The best visual evidence of inhabitation of the simulated burrows was witnessed in January 2008 (Year 4). An eastern indigo snake was witnessed exiting the simulated burrow (Figures 12 and 13). After waiting nearly an hour, the snake slowly made its way out of the burrow. This observation clearly shows that these burrows are indeed being inhabited by animal species. This moment is conclusive evidence of the success of this project.

Figures 12-13: Indigo Snake exiting simulated burrow (Year 4)

Two research studies were completed in Year 4 to confirm the research collected in years 2 and 3. A temperature and relative humidity study was completed for both the summer and winter months. This difference in climate allowed for a comparison of how the burrows sustain needed conditions despite differences in temperature and relative humidity. With the summer research study completed, the results once again showed that temperature (Graph 4) and relative humidity (Graph 5) aligned with the previous years' research.

Error bars helped to prove how consistent the simulated burrows' internal conditions were. The error was calculated through Microsoft Excel's Data Analysis, using ANOVA to calculate the error, using the equation S2 = S(X- )2 / (N-1) . With extremely consistent results between the three sites, the error bars came out to be minimal, thus proving the constancy of the simulated burrows throughout the summer months.

A chart shows the average air temperature and relative humidity inside different parts of a gopher tortoise burrow.
Graph 1: Comparison of Average Temperature (Year 2)

Another research study took place during the month of December to ensure that all conditions were tested again. During the winter study, both temperature (Graph 8) and relative humidity (Graph 7) aligned with previously collected data. The variances were once again low, which shows the consistent results of the study.

The fourth year of this study had groundbreaking results. Witnessing the snake exiting the burrow, and the consistent results in the temperature and relative humidity study, helped to make this project a great success.

After many hours of work, planning, and observing, the simulated gopher tortoise burrows proved to be an alternate habitat for multiple species. A comparison of both types of observation caps during Years 2 and 3, and then repeating the trials in Year 4 of this study, proved that the solid cap is the best cap for this project, and that the simulated gopher burrows were suitable as a substitute habitat.

Chart showing temperatures in gopher burrow over 12 days in July, 2006
Graph 2: Comparison of Average Temperature (Year 3)
A graph shows hourly relative humidity over 13 days in July 2006 in and outside a gopher burrow
Graph 3: Comparison of Average Relative Humidity (Year 3)
Graph 4: Comparison of Average Temperature (Year 4))
A chart showing the relative humidity in natural & simulated gopher burrows over a 14-day period.
Graph 5: Comparison of Average Relative Humidity (Year 4)
Graph 6: Comparison of Average Temperature, Winter Months (Year 4)
Graph 7: Comparison of Average Relative Humidity, Winter Months (Year 4)

To place in perspective the frequency of different species inhabiting the simulated burrows, Ray Ashton's research once again provides a stunning fact. In his book The Gopher Tortoise: A Life History is a chart of the frequency of appearance of other animals as he excavates gopher tortoise burrows. Ashton correlates this frequency to the number of burrows in a specific animal's habitat (Ashton 2004). He rates their frequency in five categories: very common, common, uncommon, rare, and a surprise. Ray Ashton's frequency for sighting the eastern indigo snake is rated as uncommon—about 1 out of 30 burrows in the natural habitat. In his three years of observation, an indigo snake was viewed on 10 different occasions. The frequency of opossums is rated as a surprise, or about 1 in 100 burrows in the correct habitat. In my study, opossums were spotted nearly every time the simulated burrows were observed. In all, 87.5 percent of the simulated burrows were inhabited by an animal. I concluded that the simulated burrows can serve as a good substitute for natural burrows.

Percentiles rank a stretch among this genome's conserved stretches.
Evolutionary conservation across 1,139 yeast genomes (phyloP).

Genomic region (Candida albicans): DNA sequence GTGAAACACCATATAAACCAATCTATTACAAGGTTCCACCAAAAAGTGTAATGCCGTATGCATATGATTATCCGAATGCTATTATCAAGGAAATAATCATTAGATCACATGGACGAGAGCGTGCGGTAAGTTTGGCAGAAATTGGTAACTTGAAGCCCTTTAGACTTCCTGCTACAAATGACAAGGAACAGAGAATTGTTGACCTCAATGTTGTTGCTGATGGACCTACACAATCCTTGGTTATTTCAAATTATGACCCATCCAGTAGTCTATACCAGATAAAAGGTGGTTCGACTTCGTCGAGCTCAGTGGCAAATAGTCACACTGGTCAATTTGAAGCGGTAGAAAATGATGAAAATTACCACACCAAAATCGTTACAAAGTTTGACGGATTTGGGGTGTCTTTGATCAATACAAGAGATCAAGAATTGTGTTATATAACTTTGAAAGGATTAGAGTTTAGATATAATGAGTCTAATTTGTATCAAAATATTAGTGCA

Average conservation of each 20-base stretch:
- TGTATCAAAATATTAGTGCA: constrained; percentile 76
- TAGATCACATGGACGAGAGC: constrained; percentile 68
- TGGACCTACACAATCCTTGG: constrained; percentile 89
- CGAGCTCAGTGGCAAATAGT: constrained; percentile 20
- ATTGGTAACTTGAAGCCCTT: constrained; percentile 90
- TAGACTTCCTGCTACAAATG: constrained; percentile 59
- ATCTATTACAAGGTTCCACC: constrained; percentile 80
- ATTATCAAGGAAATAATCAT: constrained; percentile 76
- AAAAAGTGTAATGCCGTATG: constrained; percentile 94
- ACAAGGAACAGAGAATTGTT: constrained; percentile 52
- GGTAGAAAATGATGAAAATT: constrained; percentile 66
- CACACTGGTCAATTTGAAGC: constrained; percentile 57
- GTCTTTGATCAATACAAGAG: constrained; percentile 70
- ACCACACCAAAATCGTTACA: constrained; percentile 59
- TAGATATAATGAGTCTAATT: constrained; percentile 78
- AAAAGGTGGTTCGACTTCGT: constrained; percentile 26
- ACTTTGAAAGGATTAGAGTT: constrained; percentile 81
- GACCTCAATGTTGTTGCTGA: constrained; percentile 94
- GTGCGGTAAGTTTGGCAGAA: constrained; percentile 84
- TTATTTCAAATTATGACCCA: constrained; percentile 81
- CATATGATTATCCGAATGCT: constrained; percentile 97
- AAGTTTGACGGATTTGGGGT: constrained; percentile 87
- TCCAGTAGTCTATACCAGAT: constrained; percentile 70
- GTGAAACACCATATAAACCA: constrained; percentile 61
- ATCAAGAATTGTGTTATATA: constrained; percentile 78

The main purpose of this study was to create and maintain substitute housing for the eastern indigo snake, which finds refuge in natural gopher tortoise burrows. I concluded that simulated burrows can be a viable substitute for natural burrows and can provide a home for endangered species. This simple plan for the conservation of wildlife can not only be put into use throughout the eastern indigo snake's home range, but also can be adapted to suit any burrowing animal throughout the world. This simulated burrow can be placed anywhere, as it is both pleasing to the eye and can provide shelter for borrowing animals of any kind. The possibilities are endless to help save endangered wildlife.

Rhea McKinney, my teacher and mentor throughout the project. David Price, advisor from the Historic Bok Sanctuary. My father, Dr. Stephen H. Futch, for a great deal of knowledge and support. My mother and grandmother, Deborah Futch and Betty Reighard, for their endless support. All the faculty and staff at Winter Haven High School, including principals Mike Tucker and Gina Williams, and teachers Karen Girone, Judy Joiner, Jackie Dugger, Nancy Bachman, and Terrence Barber.
All photographs were taken by David Futch.